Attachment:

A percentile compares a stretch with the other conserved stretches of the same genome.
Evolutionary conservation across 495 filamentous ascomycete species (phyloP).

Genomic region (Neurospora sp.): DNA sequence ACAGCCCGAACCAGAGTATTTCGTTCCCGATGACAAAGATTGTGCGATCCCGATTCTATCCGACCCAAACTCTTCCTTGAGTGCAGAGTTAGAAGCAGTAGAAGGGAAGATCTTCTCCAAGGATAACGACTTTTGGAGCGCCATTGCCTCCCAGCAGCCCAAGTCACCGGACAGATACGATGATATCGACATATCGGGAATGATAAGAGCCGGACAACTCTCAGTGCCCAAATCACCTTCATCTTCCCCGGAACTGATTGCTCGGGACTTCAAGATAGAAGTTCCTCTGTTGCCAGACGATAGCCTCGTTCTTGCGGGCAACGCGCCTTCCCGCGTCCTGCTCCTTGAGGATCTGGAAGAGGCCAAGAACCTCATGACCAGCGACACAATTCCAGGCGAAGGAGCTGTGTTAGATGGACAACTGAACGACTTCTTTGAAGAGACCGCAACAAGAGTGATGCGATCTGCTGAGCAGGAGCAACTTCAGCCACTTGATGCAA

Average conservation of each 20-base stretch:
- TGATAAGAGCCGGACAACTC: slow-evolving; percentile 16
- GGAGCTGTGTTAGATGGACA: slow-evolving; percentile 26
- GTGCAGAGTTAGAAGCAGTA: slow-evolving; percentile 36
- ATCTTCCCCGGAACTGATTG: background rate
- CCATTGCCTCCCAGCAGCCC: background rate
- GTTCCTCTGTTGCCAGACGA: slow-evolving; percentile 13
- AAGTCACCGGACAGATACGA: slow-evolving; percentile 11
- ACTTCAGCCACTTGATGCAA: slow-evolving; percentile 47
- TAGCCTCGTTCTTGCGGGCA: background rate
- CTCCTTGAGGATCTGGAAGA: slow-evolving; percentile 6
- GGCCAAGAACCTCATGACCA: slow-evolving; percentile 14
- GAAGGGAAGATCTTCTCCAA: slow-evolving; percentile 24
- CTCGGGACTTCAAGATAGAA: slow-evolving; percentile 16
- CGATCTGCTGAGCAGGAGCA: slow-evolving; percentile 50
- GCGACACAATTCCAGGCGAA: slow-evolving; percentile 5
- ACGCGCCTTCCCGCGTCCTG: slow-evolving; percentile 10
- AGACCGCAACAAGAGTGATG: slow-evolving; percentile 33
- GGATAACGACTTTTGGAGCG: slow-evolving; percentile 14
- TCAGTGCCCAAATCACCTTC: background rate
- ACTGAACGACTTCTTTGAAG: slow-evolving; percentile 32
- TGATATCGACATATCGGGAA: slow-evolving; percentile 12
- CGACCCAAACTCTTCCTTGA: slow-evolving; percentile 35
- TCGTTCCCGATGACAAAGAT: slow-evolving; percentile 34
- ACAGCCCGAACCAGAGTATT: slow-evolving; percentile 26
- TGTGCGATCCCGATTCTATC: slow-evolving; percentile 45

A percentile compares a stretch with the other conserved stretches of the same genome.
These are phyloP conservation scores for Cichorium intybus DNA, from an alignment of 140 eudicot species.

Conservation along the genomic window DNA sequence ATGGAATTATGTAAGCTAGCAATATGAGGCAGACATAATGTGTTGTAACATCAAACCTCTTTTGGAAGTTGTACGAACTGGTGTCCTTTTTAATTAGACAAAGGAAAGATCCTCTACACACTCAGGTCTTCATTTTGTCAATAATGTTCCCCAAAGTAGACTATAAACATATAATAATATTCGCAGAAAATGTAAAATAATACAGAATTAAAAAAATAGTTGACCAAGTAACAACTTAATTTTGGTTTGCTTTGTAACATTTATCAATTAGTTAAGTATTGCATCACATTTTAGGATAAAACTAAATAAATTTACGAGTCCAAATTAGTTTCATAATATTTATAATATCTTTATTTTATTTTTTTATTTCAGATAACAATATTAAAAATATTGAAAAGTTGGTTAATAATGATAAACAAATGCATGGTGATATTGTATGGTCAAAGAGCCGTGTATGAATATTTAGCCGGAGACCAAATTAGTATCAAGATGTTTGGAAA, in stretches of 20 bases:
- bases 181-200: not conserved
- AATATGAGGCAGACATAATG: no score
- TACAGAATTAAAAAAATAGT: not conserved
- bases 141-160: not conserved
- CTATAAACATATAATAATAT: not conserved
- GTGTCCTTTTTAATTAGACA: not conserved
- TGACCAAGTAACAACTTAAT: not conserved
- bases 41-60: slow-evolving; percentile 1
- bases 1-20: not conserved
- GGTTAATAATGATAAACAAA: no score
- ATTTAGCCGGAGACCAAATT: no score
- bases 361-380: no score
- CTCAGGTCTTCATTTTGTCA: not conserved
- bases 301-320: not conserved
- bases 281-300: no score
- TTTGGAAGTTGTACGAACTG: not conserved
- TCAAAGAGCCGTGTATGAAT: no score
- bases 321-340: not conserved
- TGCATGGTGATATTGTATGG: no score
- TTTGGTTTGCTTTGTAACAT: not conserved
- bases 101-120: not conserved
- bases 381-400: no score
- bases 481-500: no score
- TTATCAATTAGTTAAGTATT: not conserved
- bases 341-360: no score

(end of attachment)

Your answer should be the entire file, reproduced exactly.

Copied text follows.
A percentile compares a stretch with the other conserved stretches of the same genome.
Evolutionary conservation across 495 filamentous ascomycete species (phyloP).

Genomic region (Neurospora sp.): DNA sequence ACAGCCCGAACCAGAGTATTTCGTTCCCGATGACAAAGATTGTGCGATCCCGATTCTATCCGACCCAAACTCTTCCTTGAGTGCAGAGTTAGAAGCAGTAGAAGGGAAGATCTTCTCCAAGGATAACGACTTTTGGAGCGCCATTGCCTCCCAGCAGCCCAAGTCACCGGACAGATACGATGATATCGACATATCGGGAATGATAAGAGCCGGACAACTCTCAGTGCCCAAATCACCTTCATCTTCCCCGGAACTGATTGCTCGGGACTTCAAGATAGAAGTTCCTCTGTTGCCAGACGATAGCCTCGTTCTTGCGGGCAACGCGCCTTCCCGCGTCCTGCTCCTTGAGGATCTGGAAGAGGCCAAGAACCTCATGACCAGCGACACAATTCCAGGCGAAGGAGCTGTGTTAGATGGACAACTGAACGACTTCTTTGAAGAGACCGCAACAAGAGTGATGCGATCTGCTGAGCAGGAGCAACTTCAGCCACTTGATGCAA

Average conservation of each 20-base stretch:
- TGATAAGAGCCGGACAACTC: slow-evolving; percentile 16
- GGAGCTGTGTTAGATGGACA: slow-evolving; percentile 26
- GTGCAGAGTTAGAAGCAGTA: slow-evolving; percentile 36
- ATCTTCCCCGGAACTGATTG: background rate
- CCATTGCCTCCCAGCAGCCC: background rate
- GTTCCTCTGTTGCCAGACGA: slow-evolving; percentile 13
- AAGTCACCGGACAGATACGA: slow-evolving; percentile 11
- ACTTCAGCCACTTGATGCAA: slow-evolving; percentile 47
- TAGCCTCGTTCTTGCGGGCA: background rate
- CTCCTTGAGGATCTGGAAGA: slow-evolving; percentile 6
- GGCCAAGAACCTCATGACCA: slow-evolving; percentile 14
- GAAGGGAAGATCTTCTCCAA: slow-evolving; percentile 24
- CTCGGGACTTCAAGATAGAA: slow-evolving; percentile 16
- CGATCTGCTGAGCAGGAGCA: slow-evolving; percentile 50
- GCGACACAATTCCAGGCGAA: slow-evolving; percentile 5
- ACGCGCCTTCCCGCGTCCTG: slow-evolving; percentile 10
- AGACCGCAACAAGAGTGATG: slow-evolving; percentile 33
- GGATAACGACTTTTGGAGCG: slow-evolving; percentile 14
- TCAGTGCCCAAATCACCTTC: background rate
- ACTGAACGACTTCTTTGAAG: slow-evolving; percentile 32
- TGATATCGACATATCGGGAA: slow-evolving; percentile 12
- CGACCCAAACTCTTCCTTGA: slow-evolving; percentile 35
- TCGTTCCCGATGACAAAGAT: slow-evolving; percentile 34
- ACAGCCCGAACCAGAGTATT: slow-evolving; percentile 26
- TGTGCGATCCCGATTCTATC: slow-evolving; percentile 45

A percentile compares a stretch with the other conserved stretches of the same genome.
These are phyloP conservation scores for Cichorium intybus DNA, from an alignment of 140 eudicot species.

Conservation along the genomic window DNA sequence ATGGAATTATGTAAGCTAGCAATATGAGGCAGACATAATGTGTTGTAACATCAAACCTCTTTTGGAAGTTGTACGAACTGGTGTCCTTTTTAATTAGACAAAGGAAAGATCCTCTACACACTCAGGTCTTCATTTTGTCAATAATGTTCCCCAAAGTAGACTATAAACATATAATAATATTCGCAGAAAATGTAAAATAATACAGAATTAAAAAAATAGTTGACCAAGTAACAACTTAATTTTGGTTTGCTTTGTAACATTTATCAATTAGTTAAGTATTGCATCACATTTTAGGATAAAACTAAATAAATTTACGAGTCCAAATTAGTTTCATAATATTTATAATATCTTTATTTTATTTTTTTATTTCAGATAACAATATTAAAAATATTGAAAAGTTGGTTAATAATGATAAACAAATGCATGGTGATATTGTATGGTCAAAGAGCCGTGTATGAATATTTAGCCGGAGACCAAATTAGTATCAAGATGTTTGGAAA, in stretches of 20 bases:
- bases 181-200: not conserved
- AATATGAGGCAGACATAATG: no score
- TACAGAATTAAAAAAATAGT: not conserved
- bases 141-160: not conserved
- CTATAAACATATAATAATAT: not conserved
- GTGTCCTTTTTAATTAGACA: not conserved
- TGACCAAGTAACAACTTAAT: not conserved
- bases 41-60: slow-evolving; percentile 1
- bases 1-20: not conserved
- GGTTAATAATGATAAACAAA: no score
- ATTTAGCCGGAGACCAAATT: no score
- bases 361-380: no score
- CTCAGGTCTTCATTTTGTCA: not conserved
- bases 301-320: not conserved
- bases 281-300: no score
- TTTGGAAGTTGTACGAACTG: not conserved
- TCAAAGAGCCGTGTATGAAT: no score
- bases 321-340: not conserved
- TGCATGGTGATATTGTATGG: no score
- TTTGGTTTGCTTTGTAACAT: not conserved
- bases 101-120: not conserved
- bases 381-400: no score
- bases 481-500: no score
- TTATCAATTAGTTAAGTATT: not conserved
- bases 341-360: no score